at the amygdaloid Amygdaloid Nu
nucleus.
Basal Ganglia Gross Features

The PU and CD together comprise


the neostriatum (neo = new) which
is sometimes simply abbreviated
striatum.
Histologically, the structure of the CD
and PU are similar.
They contain the inhibitory
neurotransmitter gamma-amino
butyric acid (GABA).
Basal Ganglia Gross Features
The paleostriatum (paleo =
ancient ) or "pallidum" is the
forerunner of the mammalian corpus
striatum and consists of the globus
pallidus (GP) only.

The GP is situated medial to the


putamen and is separated from it by
a thin lamina of myelinated fibers
called the external medullary
lamina.
A similar lamina (medial medullary
lamina) divides the GP into a lateral
or external division (GPe) and a
medial or internal (GPi) division,
each of which has its own peculiar
set of connections.
The GP is traversed by numerous
myelinated fibers which give it its
characteristic pale appearance in
stained sections and from which its
name derives.
Basal Nuclei Connections
Dopamine and Cholinergic Effect
Basal Ganglia Connections

Primary Supplementary
STRIATUM
Motor Area Motor Area
(Putamen)
(M I) (SMA)

pyramidal
tract
ansa
lenticularis
THALAMUS PALLIDUM
(VLo, VApc, CM) (GPi)
lenticular
LMN fasciculus
Basal Ganglia
Connections

Primary Prefrontal STRIATUM


Motor Area Association (Caudate
(M I) Cortex Nucleus)

pyramidal
tract

THALAMUS SNr
(Substantia Nigra,
(VLm, VAmc, MD)
pars reticulata)
LMN
Basal Ganglia (Microcircuitary)
Connections

glutamate
Motor Striatum
Cortex +

+
glutamate

glutamate
-- GABA
+

VA-VL -
GP, SNr
complex GABA
Organization of the motor system

Level
Cerebral cortex
Cerebral cortex motor
motor areas
areas

1. The elements 1
Basal
Basal Thalamus
Thalamus
Level Gangli
Gangli
aa
2. Three levels 2
Cerebellu
Cerebellu Brain Stem
Brain Stem
mm
3. Feedback loops
Muscle
Muscle
between and Spinal Cord
Spinal Cord contraction
contraction
within levels. and
and
Movement
Movement
Level
3
Sensory
Sensory
receptors
receptors
Disorders Of Basal Ganglia
Hyperkinetic
Chorea, Athetosis & Ballism
Hypokinetic
Akinesia &Bradykinesia
SYDENHAMS
SYDENHAMS CHOREA
CHOREA

Clinical Feature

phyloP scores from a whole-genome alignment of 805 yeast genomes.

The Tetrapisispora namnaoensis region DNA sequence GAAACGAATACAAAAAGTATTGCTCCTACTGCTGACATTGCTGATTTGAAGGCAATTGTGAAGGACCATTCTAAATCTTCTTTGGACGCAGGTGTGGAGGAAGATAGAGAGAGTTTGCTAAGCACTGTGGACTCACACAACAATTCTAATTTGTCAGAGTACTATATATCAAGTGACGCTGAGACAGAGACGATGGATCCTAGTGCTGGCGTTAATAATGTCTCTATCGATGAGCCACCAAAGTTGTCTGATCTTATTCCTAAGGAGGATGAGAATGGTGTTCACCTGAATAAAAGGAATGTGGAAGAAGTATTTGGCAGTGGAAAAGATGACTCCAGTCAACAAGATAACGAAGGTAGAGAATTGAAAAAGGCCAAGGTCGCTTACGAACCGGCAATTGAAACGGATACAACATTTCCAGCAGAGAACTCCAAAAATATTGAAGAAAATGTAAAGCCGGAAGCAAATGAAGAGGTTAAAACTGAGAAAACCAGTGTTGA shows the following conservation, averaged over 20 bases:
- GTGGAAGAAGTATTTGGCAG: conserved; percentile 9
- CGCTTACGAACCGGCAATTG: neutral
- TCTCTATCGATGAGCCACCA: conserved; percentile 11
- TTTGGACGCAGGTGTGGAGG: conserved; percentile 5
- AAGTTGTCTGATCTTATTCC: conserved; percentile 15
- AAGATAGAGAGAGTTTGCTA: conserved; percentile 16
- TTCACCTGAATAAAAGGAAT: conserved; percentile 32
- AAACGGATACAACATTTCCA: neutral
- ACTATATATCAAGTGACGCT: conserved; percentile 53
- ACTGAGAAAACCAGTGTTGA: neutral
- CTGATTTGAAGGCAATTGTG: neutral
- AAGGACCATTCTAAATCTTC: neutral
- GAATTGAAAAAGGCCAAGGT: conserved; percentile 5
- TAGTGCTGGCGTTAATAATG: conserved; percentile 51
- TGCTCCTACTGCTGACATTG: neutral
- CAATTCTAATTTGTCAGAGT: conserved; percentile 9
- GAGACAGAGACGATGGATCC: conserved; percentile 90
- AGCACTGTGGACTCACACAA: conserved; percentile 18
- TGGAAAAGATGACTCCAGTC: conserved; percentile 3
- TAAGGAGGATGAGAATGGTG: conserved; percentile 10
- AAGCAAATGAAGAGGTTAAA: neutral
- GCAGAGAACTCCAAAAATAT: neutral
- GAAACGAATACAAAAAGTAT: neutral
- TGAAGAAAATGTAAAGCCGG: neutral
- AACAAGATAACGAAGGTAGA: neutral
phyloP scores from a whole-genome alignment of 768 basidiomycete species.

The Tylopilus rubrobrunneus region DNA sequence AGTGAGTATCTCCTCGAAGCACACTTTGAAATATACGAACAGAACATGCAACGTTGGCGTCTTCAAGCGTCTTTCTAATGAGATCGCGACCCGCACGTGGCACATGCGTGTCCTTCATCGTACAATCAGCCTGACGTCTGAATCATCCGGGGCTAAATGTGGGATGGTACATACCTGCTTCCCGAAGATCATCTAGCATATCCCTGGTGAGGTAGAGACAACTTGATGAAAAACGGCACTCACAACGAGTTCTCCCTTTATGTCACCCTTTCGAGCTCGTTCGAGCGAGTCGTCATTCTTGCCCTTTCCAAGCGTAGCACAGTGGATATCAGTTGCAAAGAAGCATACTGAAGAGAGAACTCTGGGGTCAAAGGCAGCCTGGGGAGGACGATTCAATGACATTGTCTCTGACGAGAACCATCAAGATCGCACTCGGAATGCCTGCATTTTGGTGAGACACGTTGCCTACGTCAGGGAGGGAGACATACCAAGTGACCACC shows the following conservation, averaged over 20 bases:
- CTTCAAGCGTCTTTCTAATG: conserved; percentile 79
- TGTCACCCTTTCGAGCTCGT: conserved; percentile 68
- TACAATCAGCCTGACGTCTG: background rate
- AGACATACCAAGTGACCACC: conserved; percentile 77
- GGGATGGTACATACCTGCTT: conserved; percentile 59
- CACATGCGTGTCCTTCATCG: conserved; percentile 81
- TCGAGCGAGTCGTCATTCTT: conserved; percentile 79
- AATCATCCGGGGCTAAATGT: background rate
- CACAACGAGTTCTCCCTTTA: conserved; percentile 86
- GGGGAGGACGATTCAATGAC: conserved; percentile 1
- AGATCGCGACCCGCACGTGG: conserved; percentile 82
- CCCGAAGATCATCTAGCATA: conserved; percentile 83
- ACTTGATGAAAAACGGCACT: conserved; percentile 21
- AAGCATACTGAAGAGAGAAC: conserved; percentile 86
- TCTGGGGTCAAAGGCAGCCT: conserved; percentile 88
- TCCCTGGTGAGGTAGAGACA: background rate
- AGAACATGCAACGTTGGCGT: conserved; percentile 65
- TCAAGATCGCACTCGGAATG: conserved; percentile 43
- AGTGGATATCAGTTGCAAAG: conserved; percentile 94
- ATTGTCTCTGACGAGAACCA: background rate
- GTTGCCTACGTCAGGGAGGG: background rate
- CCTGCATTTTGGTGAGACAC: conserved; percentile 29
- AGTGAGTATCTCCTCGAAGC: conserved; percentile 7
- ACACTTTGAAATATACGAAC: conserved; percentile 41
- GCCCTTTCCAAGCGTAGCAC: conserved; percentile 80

- Complication of
Rheumatic Fever
- Fine, disorganized , and
random movements of
extremities, face and
tongue
- Accompanied by
Muscular Hypotonia
- Typical exaggeration of
associated movements
during voluntary activity
- Usually recovers
spontaneously
Principal Pathologic Lesion: Corpus Striatumin 1 to 4 months
HUNTINGTONS CHOREA

Clinical Feature
- Predominantly autosomal dominantly
inherited chronic fatal disease
(Gene: chromosome 4)
- Insidious onset: Usually 30-50
- Choreic movements in onset
- Frequently associated with
emotional disturbances
- Ultimately, grotesque gait and sever
dysarthria, progressive dementia
ensues.
Principal Pathologic Lesion:
Corpus Striatum (esp. head of
caudate nucleus) & Cerebral
Cortex
HEMIBALLISM
HEMIBALLISM

Clinical Feature

- Usually results from CVA


(Cerebrovascular Accident)
involving subthalamic nucleus
- sudden onset
- Violent, writhing, involuntary
movements of wide excursion
confined to one half of the body
- The movements are continuous
and often exhausting but cease
during sleep
- Sometimes fatal due to exhaustion
- Could be controlled by
phenothiazines and stereotaxic
Lesion: Subthalamic Nucleussurgery
Parkinsons PD
Disease
Disease of mesostriatal
dopaminergic system

Muhammad Ali in Alanta Olympic normal


Parkinsons Disease - Paralysis
Agitans

Substantia
Nigra,
Pars Compacta
(SNc)
DOPAminergic
Neuron
Clinical Feature (1)

Slowness of Movement
- Difficulty in Initiation and Cessation
of Movement
Parkinsons Disease
Paralysis Agitans

Clinical Feature (2)


Resting Tremor
Parkinsonian Posture
Rigidity-Cogwheel Rigidity